Report: Tri-Cities area suffers largest loss of jobs since 2009

Hank Hayes • Feb 26, 2014 at 11:32 PM

The Tri-Cities metro area suffered the largest job losses in last year’s fourth quarter since the recession year of 2009, according to a report released Wednesday by the East Tennessee State University Bureau of Business and Economic Research.

Compared to the same period in 2012, regional job levels were lower by 2.6 percent to 224,023 positions, while unemployment rose 0.4 percent or 16,742 lost jobs.

The ETSU report noted employment has now declined for the past seven quarters, as the jobless rate for the Tri-Cities Consolidated Statistical Area was 7 percent compared to 6.8 percent a year earlier.

“The annual data for 2013 reflect the growing weakness in the labor market,” according to the report. “The disparity between job losses and the small change in unemployment conditions is due to a large number of workers leaving the regional labor market.”

Job growth was led by leisure and hospitality, professional and business services, construction, and retail trade. Other services and government saw smaller employment gains.

Job losses occurred in information services, wholesale trade, finance and manufacturing, according to the report.

During 2013’s fourth quarter, employment was down 3.8 percent in Johnson City, 2.9 percent in Kingsport and 1.1 percent in Bristol. Jobless levels were higher in all three cities, pushing the unemployment rates to 6.7 percent in Kingsport, 7 percent in Johnson City and 7.1 percent in Bristol.

The national economy, however, continued to create new jobs during the fourth quarter, though at a slower pace. On a year-to-year basis, national employment grew 0.6 percent to 144.4 million workers, marking the 13th quarter in a row of overall growth.

“The annual data for 2013 reflect a generally good year — at least until the fourth quarter,” according to the report. “The annual jobless rate was 7.4 percent, compared to 8.1 percent in 2012. Overall, the national labor market still remains well below pre-recession levels and current full employment goals.”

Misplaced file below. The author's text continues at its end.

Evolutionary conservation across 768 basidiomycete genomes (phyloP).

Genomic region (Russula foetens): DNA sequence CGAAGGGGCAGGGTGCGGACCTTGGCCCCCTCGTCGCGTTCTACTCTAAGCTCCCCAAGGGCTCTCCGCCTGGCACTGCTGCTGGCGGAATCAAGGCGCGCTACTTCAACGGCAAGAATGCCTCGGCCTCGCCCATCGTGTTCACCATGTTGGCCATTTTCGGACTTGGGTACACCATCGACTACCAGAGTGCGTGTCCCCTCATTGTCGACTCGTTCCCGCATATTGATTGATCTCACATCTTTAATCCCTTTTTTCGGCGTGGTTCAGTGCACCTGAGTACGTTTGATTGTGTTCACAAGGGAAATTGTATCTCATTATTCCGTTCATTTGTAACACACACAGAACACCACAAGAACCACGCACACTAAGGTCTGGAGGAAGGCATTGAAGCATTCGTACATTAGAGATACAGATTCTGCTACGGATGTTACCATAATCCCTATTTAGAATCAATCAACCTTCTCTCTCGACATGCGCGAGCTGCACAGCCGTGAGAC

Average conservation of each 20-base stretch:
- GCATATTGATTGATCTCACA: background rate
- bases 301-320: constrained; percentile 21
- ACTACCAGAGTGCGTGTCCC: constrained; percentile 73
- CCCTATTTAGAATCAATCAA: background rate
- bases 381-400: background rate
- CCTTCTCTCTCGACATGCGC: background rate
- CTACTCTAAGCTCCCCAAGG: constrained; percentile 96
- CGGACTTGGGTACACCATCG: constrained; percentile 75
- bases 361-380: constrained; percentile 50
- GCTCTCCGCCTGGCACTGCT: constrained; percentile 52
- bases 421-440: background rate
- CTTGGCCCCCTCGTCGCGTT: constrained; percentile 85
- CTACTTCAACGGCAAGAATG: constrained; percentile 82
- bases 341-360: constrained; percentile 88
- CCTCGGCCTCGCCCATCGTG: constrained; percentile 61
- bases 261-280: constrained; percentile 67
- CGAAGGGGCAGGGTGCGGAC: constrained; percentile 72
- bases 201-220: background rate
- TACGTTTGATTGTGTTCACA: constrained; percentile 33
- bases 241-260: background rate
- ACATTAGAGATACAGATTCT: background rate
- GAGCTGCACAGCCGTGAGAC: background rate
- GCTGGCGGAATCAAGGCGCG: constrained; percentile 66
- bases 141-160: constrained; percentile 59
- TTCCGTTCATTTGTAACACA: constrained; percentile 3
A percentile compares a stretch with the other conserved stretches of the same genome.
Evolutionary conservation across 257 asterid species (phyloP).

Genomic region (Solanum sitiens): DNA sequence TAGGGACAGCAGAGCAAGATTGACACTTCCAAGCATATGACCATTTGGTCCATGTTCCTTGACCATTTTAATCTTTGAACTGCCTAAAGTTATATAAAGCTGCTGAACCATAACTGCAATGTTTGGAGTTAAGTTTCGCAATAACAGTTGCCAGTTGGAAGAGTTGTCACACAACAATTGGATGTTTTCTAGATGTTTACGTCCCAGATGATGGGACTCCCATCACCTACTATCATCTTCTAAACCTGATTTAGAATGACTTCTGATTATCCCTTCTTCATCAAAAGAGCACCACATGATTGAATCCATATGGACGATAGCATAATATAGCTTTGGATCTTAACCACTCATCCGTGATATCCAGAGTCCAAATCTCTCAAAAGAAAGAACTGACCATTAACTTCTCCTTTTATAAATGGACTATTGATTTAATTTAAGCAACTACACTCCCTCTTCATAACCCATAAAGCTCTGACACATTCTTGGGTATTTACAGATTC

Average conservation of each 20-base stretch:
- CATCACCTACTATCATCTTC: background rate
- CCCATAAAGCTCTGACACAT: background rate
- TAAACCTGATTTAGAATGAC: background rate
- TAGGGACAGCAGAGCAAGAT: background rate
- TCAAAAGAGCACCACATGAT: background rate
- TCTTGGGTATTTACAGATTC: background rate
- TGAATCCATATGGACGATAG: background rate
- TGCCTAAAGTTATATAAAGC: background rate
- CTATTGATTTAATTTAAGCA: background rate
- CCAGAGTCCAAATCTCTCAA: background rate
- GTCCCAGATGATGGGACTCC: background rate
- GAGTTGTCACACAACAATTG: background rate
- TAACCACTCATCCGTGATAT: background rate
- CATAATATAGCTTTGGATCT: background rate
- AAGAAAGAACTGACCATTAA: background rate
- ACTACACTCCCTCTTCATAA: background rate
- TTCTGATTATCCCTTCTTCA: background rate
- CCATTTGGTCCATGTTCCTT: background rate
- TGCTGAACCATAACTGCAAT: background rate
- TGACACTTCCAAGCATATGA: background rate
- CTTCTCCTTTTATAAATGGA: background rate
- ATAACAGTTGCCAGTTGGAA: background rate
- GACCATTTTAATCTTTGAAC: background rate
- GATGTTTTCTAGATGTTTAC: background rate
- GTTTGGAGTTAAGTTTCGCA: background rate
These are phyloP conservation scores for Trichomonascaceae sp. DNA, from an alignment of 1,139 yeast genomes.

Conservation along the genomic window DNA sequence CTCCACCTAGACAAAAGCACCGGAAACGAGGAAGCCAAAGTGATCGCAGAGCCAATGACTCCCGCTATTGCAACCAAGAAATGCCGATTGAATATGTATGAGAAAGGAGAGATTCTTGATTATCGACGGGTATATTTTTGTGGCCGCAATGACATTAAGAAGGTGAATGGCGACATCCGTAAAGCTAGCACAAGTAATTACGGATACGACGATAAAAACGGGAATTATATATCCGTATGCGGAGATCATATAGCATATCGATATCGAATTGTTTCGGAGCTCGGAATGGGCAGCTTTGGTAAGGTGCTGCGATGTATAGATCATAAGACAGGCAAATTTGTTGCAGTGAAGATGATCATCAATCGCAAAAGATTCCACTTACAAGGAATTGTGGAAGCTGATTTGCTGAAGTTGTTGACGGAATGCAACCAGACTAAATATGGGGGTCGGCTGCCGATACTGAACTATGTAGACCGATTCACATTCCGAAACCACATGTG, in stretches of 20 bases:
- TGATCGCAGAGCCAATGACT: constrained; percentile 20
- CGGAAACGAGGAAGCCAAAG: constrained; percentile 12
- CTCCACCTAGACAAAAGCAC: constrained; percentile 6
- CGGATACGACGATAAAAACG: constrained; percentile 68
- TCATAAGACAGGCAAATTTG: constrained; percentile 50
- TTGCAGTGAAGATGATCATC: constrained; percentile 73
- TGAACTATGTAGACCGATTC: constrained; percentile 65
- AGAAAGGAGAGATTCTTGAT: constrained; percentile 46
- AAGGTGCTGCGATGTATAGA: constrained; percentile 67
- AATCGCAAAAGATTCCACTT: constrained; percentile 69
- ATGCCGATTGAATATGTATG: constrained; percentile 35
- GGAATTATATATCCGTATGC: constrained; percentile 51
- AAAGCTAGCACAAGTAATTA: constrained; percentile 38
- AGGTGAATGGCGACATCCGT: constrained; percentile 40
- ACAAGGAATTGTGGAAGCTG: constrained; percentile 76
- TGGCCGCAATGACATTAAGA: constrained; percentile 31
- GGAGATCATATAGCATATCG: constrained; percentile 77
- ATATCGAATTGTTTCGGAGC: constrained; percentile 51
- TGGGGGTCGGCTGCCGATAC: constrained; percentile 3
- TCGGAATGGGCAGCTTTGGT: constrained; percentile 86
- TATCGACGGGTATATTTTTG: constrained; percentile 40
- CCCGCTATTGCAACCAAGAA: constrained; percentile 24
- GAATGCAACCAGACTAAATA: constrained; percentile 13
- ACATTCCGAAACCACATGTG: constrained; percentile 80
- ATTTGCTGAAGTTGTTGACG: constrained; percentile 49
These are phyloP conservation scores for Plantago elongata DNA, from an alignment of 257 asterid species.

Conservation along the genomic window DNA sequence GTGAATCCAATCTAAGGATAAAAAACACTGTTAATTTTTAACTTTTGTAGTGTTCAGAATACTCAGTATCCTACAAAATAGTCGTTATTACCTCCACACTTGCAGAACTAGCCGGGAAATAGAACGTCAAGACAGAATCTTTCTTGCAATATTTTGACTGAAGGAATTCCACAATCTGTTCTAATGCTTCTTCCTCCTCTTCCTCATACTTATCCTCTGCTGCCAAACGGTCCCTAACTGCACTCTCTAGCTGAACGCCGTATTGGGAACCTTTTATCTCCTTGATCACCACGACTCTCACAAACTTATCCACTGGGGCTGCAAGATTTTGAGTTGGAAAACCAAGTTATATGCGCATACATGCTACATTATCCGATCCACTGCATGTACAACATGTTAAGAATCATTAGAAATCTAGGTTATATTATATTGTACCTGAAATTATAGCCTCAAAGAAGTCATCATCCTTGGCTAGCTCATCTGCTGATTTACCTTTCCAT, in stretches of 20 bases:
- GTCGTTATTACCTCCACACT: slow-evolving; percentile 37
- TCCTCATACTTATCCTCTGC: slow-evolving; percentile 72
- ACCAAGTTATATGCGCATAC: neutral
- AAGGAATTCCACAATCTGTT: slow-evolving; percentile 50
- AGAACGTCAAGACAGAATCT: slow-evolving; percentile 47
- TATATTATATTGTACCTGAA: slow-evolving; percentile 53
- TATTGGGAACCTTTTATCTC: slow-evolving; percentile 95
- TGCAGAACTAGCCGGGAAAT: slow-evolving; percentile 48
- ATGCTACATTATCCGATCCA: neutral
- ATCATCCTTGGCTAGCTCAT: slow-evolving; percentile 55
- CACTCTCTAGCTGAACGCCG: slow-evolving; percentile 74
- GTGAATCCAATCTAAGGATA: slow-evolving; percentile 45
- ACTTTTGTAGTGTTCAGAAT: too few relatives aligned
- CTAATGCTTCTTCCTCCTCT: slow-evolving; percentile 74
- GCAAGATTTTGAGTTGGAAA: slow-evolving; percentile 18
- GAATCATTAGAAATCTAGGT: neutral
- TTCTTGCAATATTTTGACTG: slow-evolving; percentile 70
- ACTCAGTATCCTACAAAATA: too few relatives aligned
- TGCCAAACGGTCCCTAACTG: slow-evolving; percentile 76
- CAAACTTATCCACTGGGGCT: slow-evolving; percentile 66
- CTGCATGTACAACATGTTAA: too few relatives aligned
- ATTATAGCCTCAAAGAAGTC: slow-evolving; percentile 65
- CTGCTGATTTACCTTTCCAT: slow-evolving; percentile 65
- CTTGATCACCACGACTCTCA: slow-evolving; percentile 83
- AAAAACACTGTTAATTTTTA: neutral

Both the national and regional labor markets are now suffering declines in labor force size as discouraged job seekers drop out to join the ranks of the long-term unemployed, the report added.

“Some 8.4 million discouraged workers still remain out of the labor force due to the Great Recession,” the report pointed out. “If these long-term unemployed are added back into the labor force, the unemployment rate increases to 11.5 percent, compared to the 6.7 percent official rate. The ‘official’ unemployment rate is probably the most worthless statistic currently being provided by the federal government.”

The report concluded 2014’s remaining economic outlook has become more uncertain.

“The national economy, even if it returns to the slow growth path of the past two years, will still not be able to create jobs at a meaningful level,” the report observed. “Millions of workers will remain outside of the labor force and suffer the consequences of long-term unemployment. The Tri-Cities economy has been looking to growth in the U.S. economy to improve regional business activity. This might be a long wait.”

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